3. In a high voltage generator driving an X-ray tube,
    (I) an input rectifier (120) configured to rectify a single-phase low-power input AC voltage;
    (Ii) a converter (180) comprising a plurality of converter switches and a plurality of anti-parallel diodes for supplying an output voltage to the X-ray tube;
    (Iii) (a) an inductor coupled between the input rectifier and the converter; and (b) at least one converter switch and at least one anti-parallel diode of the converter. To control the supply of the booster current through the inductor to be discontinuous when the instantaneous voltage level of the voltage is lower than the reference voltage level, and to continuously supply the booster current when the instantaneous voltage level is higher than the reference voltage level. And a booster circuit configured to control the high voltage generator.
  4. The input rectifier comprises a full-wave bridge rectifier (210) configured to receive the input AC voltage, a rectifier diode (220), and a shunt capacitor (215), wherein the shunt capacitor is 4. The invention of claim 1 or 3, wherein the rectifier diode is coupled in parallel with the output of a bridge rectifier and the rectifier diode is coupled in series between the output of the shunt capacitor and the input of the booster circuit.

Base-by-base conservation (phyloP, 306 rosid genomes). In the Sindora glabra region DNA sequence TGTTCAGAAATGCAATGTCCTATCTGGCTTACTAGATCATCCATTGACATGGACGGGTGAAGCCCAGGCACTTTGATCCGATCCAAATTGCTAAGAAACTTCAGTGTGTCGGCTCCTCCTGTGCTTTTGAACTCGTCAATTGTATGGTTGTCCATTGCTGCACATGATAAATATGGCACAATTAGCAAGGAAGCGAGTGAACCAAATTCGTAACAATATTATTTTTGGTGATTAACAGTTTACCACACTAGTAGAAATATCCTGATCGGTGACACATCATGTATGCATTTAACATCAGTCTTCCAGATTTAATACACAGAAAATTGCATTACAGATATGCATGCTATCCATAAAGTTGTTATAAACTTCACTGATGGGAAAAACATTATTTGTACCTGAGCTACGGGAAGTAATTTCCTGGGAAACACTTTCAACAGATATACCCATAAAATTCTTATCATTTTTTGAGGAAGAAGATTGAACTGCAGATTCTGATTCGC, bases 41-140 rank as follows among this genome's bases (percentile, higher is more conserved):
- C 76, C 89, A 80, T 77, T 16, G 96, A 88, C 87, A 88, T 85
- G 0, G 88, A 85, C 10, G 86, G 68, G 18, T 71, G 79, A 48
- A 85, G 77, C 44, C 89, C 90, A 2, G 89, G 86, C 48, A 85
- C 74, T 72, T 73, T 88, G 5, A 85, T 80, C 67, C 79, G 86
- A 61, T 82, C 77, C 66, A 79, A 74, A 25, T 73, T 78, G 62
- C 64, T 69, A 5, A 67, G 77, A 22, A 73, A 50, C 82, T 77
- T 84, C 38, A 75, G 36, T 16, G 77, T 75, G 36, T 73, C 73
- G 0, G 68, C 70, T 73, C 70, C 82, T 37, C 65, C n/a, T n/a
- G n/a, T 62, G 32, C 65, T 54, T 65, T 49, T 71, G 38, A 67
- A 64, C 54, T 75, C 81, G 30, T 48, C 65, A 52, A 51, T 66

5. The converter comprises a first leg (172) and a battery, the battery being coupled in parallel with the first leg, wherein the reference voltage is equal to a percentage of the DC voltage of the battery. Item 3. The invention according to Item 3.
  6. 5. The invention of claim 4, wherein the rectifier diode is configured to prevent the battery from discharging through the shunt capacitor.
  7. The first leg is
    (I) a first converter switch (261) coupled to a first anti-parallel diode (271);